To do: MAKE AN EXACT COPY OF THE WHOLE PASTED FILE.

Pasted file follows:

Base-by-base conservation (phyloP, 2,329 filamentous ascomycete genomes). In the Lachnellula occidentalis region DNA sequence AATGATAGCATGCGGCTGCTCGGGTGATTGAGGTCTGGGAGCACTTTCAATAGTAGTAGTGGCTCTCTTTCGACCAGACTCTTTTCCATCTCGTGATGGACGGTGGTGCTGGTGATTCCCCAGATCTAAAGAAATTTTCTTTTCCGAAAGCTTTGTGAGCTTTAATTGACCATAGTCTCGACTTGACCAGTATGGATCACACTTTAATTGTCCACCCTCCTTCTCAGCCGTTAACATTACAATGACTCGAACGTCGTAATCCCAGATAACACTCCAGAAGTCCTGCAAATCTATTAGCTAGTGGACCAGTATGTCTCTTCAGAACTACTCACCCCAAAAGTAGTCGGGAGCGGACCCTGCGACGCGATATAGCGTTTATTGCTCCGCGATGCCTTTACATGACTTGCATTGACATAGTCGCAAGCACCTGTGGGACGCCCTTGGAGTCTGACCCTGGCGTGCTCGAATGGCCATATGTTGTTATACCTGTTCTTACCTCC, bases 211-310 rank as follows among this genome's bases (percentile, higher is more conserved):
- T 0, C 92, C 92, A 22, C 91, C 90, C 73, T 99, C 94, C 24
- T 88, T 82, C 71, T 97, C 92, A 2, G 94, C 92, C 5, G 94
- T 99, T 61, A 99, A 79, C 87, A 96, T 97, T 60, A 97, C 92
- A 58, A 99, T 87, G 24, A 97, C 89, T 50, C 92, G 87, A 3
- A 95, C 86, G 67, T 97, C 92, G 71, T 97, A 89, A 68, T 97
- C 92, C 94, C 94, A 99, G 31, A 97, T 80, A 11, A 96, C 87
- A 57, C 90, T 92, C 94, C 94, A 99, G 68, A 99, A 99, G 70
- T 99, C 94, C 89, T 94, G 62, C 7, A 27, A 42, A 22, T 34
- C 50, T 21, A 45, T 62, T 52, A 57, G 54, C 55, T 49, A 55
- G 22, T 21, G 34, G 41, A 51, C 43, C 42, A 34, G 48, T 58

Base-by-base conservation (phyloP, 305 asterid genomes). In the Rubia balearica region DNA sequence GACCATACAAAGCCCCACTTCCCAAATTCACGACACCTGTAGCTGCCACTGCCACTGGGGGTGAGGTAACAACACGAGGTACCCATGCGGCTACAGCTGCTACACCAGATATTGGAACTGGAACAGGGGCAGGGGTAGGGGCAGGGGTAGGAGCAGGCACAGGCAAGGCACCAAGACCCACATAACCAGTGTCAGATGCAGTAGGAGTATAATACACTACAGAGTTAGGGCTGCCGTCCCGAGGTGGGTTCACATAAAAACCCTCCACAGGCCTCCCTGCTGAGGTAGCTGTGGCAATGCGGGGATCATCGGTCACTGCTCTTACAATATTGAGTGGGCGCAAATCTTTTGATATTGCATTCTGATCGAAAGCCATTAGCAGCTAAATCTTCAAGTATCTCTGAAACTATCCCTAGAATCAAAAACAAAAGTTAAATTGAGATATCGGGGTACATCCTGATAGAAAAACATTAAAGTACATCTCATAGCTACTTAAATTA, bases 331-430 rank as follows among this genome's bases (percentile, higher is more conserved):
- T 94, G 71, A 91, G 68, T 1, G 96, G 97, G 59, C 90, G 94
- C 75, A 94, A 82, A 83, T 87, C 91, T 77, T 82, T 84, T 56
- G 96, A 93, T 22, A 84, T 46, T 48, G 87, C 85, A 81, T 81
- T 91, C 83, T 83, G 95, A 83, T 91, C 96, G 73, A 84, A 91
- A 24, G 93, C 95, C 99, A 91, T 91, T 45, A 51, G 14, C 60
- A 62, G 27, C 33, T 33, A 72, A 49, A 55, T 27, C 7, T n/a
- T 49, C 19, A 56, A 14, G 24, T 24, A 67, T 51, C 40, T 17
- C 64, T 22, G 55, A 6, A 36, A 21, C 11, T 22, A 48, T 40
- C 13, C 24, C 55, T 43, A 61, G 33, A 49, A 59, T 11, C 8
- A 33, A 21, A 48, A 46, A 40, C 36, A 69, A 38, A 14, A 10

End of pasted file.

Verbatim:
Base-by-base conservation (phyloP, 2,329 filamentous ascomycete genomes). In the Lachnellula occidentalis region DNA sequence AATGATAGCATGCGGCTGCTCGGGTGATTGAGGTCTGGGAGCACTTTCAATAGTAGTAGTGGCTCTCTTTCGACCAGACTCTTTTCCATCTCGTGATGGACGGTGGTGCTGGTGATTCCCCAGATCTAAAGAAATTTTCTTTTCCGAAAGCTTTGTGAGCTTTAATTGACCATAGTCTCGACTTGACCAGTATGGATCACACTTTAATTGTCCACCCTCCTTCTCAGCCGTTAACATTACAATGACTCGAACGTCGTAATCCCAGATAACACTCCAGAAGTCCTGCAAATCTATTAGCTAGTGGACCAGTATGTCTCTTCAGAACTACTCACCCCAAAAGTAGTCGGGAGCGGACCCTGCGACGCGATATAGCGTTTATTGCTCCGCGATGCCTTTACATGACTTGCATTGACATAGTCGCAAGCACCTGTGGGACGCCCTTGGAGTCTGACCCTGGCGTGCTCGAATGGCCATATGTTGTTATACCTGTTCTTACCTCC, bases 211-310 rank as follows among this genome's bases (percentile, higher is more conserved):
- T 0, C 92, C 92, A 22, C 91, C 90, C 73, T 99, C 94, C 24
- T 88, T 82, C 71, T 97, C 92, A 2, G 94, C 92, C 5, G 94
- T 99, T 61, A 99, A 79, C 87, A 96, T 97, T 60, A 97, C 92
- A 58, A 99, T 87, G 24, A 97, C 89, T 50, C 92, G 87, A 3
- A 95, C 86, G 67, T 97, C 92, G 71, T 97, A 89, A 68, T 97
- C 92, C 94, C 94, A 99, G 31, A 97, T 80, A 11, A 96, C 87
- A 57, C 90, T 92, C 94, C 94, A 99, G 68, A 99, A 99, G 70
- T 99, C 94, C 89, T 94, G 62, C 7, A 27, A 42, A 22, T 34
- C 50, T 21, A 45, T 62, T 52, A 57, G 54, C 55, T 49, A 55
- G 22, T 21, G 34, G 41, A 51, C 43, C 42, A 34, G 48, T 58

Base-by-base conservation (phyloP, 305 asterid genomes). In the Rubia balearica region DNA sequence GACCATACAAAGCCCCACTTCCCAAATTCACGACACCTGTAGCTGCCACTGCCACTGGGGGTGAGGTAACAACACGAGGTACCCATGCGGCTACAGCTGCTACACCAGATATTGGAACTGGAACAGGGGCAGGGGTAGGGGCAGGGGTAGGAGCAGGCACAGGCAAGGCACCAAGACCCACATAACCAGTGTCAGATGCAGTAGGAGTATAATACACTACAGAGTTAGGGCTGCCGTCCCGAGGTGGGTTCACATAAAAACCCTCCACAGGCCTCCCTGCTGAGGTAGCTGTGGCAATGCGGGGATCATCGGTCACTGCTCTTACAATATTGAGTGGGCGCAAATCTTTTGATATTGCATTCTGATCGAAAGCCATTAGCAGCTAAATCTTCAAGTATCTCTGAAACTATCCCTAGAATCAAAAACAAAAGTTAAATTGAGATATCGGGGTACATCCTGATAGAAAAACATTAAAGTACATCTCATAGCTACTTAAATTA, bases 331-430 rank as follows among this genome's bases (percentile, higher is more conserved):
- T 94, G 71, A 91, G 68, T 1, G 96, G 97, G 59, C 90, G 94
- C 75, A 94, A 82, A 83, T 87, C 91, T 77, T 82, T 84, T 56
- G 96, A 93, T 22, A 84, T 46, T 48, G 87, C 85, A 81, T 81
- T 91, C 83, T 83, G 95, A 83, T 91, C 96, G 73, A 84, A 91
- A 24, G 93, C 95, C 99, A 91, T 91, T 45, A 51, G 14, C 60
- A 62, G 27, C 33, T 33, A 72, A 49, A 55, T 27, C 7, T n/a
- T 49, C 19, A 56, A 14, G 24, T 24, A 67, T 51, C 40, T 17
- C 64, T 22, G 55, A 6, A 36, A 21, C 11, T 22, A 48, T 40
- C 13, C 24, C 55, T 43, A 61, G 33, A 49, A 59, T 11, C 8
- A 33, A 21, A 48, A 46, A 40, C 36, A 69, A 38, A 14, A 10